Wednesday, January 12, 2005

Review of Naach

OK correct me if I'm wrong. Now I didn't see Naach just when it released so I have no recollection of what the critics said. All I know is that when I saw it last week (intended as a post-prandial laugh riot, thanks largely to Antara Mali's contorted positions and Aby baby's cute as hell smile and everything else (relax I still love the deadly Dutt), Naach turned out to be not so much a laugh riot, but an interesting study into Ram Gopal Varma's mind. I saw it with Gaurav and Ayesha (who has told me I must mention her name) and I couldn't help but thinking that to the discerning eye (and no I am not trying to say I am a discerning viewer; oh hell, whatever), it seemed to me that RGV was making a case for himself in the film. For his art, for his passion, for the way he leads his life. Critics who thought this was an Abhimaan remade have got it so wrong (at least, according to me). I don't think the movie was about Abhishek and Antara and ego clashes or their love stopry (of course on the surface it was), but about an artist trying to tread the thin line between commercialisation and sticking to his/her brand of art. Struggling to pay mounting rent bills but hoping to walk with her/his head held high by not stopping to do any work that comes his/her way, simply because it pays. And, it was about an artist trying to solve that inner turmoil: whether to pander to audience needs or to give the industry something original, fresh, creative.
Antara Mali is RGV. The man who has chosen to walk a path that's quite different from Bollywood. Who's stuck to doing songless films, which may not sell, but not betrayed his style. To whom technique and passion go hand in hand, and who has not let audience tastes dictate his films, but who has always strived to expand thought processes by doing avant garde films.
Naach to me is RGV telling the whole world: buzz off. I did it my way, and I struggled, and I went through my turmoil, and I lost friends, and I lost relationshps, and I didn't make money, but I stuck to my guns. And here I am, successful and doing work my way (even if that means slapping interns and not paying them, as alleged by a recent article). So follow your dreams, stick to your passion, and the money, the fame, the world, they'll all come around. As will Bollywood, and the audience...
And in the end it's all a naach... but while you and your neighbour may want to do the salsa, the ramba or whatever Shaimak Davar and Ashley Lobo teach these days, RGV will just keep inventing his own little naach to make the world dance at his fingertips...


Blogger Jabberwock said...

Hey, interesting interpretation, not that I've seen the film or know much about the types of movies RGV makes. Is this in preparation for a possible film-reviewing stint at IT?

12 January, 2005  
Anonymous Anonymous said...

I agree with you.

13 January, 2005  
Blogger writer-in-egg-style said...

Don't be tentative; you do have a grasp.

Ever since RGV grabbed colourful attention in the mid-1990s, he has been firing warning flares that India's hearty movie moguls, whatever they make of his oft-contorted version of 'operating reality', haven't been complacent enough to dismiss (avant 'guard' more like it, flank-ly, as the Western-sensibility monochrome of the Indian audience spectrum gains critical mass)...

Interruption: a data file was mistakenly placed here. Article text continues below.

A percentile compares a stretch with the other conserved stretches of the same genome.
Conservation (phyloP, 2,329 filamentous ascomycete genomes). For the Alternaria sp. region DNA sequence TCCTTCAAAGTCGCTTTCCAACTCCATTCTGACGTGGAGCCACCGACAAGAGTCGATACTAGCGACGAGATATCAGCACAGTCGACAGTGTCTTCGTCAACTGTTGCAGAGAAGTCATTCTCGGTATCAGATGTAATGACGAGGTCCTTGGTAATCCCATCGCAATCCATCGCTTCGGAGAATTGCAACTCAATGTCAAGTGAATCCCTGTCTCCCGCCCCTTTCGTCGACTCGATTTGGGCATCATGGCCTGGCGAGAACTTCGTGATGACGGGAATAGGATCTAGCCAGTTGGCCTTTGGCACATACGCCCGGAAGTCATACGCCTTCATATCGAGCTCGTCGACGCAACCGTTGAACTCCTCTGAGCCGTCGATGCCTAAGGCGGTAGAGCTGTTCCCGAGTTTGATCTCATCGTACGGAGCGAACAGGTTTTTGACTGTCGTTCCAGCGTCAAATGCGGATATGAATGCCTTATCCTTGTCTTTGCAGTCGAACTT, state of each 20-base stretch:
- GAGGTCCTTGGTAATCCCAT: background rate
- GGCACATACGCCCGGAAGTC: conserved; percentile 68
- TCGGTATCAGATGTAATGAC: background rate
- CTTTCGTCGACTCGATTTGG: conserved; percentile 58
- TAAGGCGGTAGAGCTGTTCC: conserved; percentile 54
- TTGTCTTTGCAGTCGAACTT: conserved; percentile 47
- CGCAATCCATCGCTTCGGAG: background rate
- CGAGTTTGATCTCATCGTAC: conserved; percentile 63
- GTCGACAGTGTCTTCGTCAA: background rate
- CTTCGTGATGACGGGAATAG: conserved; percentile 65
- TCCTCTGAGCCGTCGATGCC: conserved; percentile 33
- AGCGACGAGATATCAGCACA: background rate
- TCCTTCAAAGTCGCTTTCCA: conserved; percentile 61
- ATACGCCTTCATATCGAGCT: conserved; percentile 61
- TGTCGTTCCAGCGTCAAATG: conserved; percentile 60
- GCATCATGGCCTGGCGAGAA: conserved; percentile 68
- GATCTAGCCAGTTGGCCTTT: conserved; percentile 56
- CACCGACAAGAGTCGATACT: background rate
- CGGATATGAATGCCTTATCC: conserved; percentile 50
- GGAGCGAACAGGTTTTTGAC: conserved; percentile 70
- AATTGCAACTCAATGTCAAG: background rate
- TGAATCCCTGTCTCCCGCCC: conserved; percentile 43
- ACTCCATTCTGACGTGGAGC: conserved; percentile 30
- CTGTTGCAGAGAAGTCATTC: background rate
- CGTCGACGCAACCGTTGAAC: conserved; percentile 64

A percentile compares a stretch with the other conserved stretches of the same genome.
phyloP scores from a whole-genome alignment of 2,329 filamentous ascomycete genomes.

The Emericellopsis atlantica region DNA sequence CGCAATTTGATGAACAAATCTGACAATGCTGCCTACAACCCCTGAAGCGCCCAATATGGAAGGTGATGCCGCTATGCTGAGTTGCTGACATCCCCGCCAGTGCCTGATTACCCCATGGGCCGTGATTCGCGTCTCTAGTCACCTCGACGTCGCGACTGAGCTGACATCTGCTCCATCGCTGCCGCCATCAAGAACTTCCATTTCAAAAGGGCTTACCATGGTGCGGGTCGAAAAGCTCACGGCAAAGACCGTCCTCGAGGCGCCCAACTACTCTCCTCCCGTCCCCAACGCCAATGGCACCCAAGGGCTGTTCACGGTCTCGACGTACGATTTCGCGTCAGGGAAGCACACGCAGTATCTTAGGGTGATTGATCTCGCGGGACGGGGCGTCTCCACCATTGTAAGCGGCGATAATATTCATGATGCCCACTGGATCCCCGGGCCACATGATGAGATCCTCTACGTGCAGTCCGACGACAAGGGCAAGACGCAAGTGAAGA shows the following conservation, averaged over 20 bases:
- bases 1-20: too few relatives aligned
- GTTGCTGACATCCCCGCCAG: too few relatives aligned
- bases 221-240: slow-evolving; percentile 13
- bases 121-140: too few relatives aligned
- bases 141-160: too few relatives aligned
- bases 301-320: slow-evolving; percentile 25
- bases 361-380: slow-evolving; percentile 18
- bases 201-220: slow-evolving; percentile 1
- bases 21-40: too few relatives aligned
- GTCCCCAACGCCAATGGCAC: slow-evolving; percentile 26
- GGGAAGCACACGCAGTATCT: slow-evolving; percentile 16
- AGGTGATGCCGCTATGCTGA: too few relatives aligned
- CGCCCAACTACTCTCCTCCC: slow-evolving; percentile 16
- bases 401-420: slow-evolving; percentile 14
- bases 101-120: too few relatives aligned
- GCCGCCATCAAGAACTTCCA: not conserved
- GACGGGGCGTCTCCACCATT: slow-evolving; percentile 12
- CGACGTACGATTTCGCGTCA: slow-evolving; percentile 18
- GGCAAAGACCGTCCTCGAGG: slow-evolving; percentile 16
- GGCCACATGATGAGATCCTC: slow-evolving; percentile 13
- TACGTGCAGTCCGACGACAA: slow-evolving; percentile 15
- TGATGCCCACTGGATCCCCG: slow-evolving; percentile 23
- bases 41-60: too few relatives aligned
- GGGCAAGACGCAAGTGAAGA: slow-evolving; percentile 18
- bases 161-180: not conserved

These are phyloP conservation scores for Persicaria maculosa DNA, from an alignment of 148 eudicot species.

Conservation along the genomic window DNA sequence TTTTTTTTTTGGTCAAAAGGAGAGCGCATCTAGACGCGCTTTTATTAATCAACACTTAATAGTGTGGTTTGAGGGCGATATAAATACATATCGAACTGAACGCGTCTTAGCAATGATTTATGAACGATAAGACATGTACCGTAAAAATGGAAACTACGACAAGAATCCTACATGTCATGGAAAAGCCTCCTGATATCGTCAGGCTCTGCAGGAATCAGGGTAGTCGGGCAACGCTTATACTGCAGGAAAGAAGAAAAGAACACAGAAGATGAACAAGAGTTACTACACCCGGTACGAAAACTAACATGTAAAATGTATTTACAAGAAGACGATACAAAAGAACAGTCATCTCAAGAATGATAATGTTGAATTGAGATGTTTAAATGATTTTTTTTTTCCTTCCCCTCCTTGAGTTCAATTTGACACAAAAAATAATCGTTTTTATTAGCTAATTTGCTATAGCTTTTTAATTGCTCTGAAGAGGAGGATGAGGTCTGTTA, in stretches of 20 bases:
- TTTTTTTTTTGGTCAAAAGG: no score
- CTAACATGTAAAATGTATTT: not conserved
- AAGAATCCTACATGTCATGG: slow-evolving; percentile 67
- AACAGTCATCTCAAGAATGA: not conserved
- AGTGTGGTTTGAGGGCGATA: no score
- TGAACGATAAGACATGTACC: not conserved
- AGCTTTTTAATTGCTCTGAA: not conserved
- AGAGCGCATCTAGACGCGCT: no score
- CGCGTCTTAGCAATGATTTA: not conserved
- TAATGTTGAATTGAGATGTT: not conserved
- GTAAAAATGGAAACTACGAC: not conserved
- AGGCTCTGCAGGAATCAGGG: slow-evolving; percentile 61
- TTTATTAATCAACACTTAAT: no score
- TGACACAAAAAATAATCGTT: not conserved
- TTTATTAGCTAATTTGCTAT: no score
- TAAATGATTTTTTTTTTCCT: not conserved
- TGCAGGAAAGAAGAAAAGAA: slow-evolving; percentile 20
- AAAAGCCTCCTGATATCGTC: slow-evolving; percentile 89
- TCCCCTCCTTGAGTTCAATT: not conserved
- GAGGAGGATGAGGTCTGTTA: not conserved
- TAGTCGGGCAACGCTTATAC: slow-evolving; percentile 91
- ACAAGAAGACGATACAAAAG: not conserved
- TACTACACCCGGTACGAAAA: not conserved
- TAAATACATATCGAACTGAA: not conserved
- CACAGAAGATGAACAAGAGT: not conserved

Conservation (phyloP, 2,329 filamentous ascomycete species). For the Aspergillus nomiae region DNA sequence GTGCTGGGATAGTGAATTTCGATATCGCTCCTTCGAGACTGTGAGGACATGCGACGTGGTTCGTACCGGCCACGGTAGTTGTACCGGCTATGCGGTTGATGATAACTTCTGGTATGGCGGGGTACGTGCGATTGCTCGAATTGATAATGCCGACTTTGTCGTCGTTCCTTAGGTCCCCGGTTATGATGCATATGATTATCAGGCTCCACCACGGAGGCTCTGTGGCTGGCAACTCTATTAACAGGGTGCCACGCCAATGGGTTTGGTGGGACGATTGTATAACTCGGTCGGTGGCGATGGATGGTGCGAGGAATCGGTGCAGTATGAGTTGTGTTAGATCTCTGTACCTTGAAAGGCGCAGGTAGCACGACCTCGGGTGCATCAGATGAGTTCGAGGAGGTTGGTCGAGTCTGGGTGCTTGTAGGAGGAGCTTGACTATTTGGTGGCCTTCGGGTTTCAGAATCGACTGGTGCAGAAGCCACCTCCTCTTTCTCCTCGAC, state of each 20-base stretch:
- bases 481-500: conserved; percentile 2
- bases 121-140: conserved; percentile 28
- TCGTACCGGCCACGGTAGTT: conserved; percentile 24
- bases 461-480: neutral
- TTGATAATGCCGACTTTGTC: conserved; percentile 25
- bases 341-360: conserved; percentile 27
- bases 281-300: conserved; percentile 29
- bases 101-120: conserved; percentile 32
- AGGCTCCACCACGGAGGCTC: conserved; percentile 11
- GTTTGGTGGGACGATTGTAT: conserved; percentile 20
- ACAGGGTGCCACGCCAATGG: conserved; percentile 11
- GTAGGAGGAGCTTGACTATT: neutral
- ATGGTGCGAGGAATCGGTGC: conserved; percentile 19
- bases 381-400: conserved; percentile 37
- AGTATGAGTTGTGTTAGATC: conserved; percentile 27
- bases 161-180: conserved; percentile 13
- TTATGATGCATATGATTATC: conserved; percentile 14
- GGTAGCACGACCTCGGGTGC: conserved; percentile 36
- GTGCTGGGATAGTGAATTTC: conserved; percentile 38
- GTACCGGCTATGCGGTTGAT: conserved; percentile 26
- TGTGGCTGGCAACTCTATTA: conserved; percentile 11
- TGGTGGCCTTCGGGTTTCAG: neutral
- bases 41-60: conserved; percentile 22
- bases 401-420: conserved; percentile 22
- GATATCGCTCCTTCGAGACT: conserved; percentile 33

... it sorta goes well with RGV's abiding interest in the complexities of reality-constrained relationships.

14 January, 2005  
Blogger writer-in-egg-style said...

Here is an extract from a TIME interview (now, now, now... is he kiddin' us or is he?):

TIME: Have you had to fight to make the films you wanted?
Varma: The resistance was there, and I've tried to convert people.
At this point, Varma's mobile telephone rings. He checks the number and announces the caller is a film distributor in Dubai and indicates TIME should listen in.
Varma [to distributor]: There's no music in the film, only background music. You won't really hear it... It's a student picture, correct... There's maybe three or four songs in the background but you won't really hear them...
Varma [grinning, hand over phone, to TIME]: "No songs! No songs!" He's having a heart attack.
Varma [to distributor]: Don't worry about it, OK? You're just buying it and selling it, right? ...
Varma [aside to TIME]: I'm in that position now, you know? "F--- you! Take it or get out!"
After a few pleasantries, Varma hangs up.
TIME: What's the future for Bollywood?
Varma: There's going to be a massive change. A lot of old filmmakers are going to go out of business. Anyone who looks at a film as a formula of one song, two comedy scenes and three action scenes, who doesn't look at the totality of the film, is lost now. Anyone who follows the old prudish traditions, of showing a bush's shaking leaves when they mean people are f---ing behind a tree, is gone. And anyone who doesn't follow the West is gone. For many people in the business, their pride won't let them. But following the West is not surrendering. Following the West, the best of the West, is following originality. Western innovation is superior, and I think we're just beginning to understand that. With my films, I'm targeting the urban multiplexes, the sophisticated media-savvy young crowd. Frankly, I couldn't give a f--- for the villages.

14 January, 2005  
Blogger Hans Meier said...

This review is as verbose as Naach is slow. But with Naach i felt it worthwhile to follow through.

Anyway thanks for the funny RGV interview in the last comment.

12 June, 2011  

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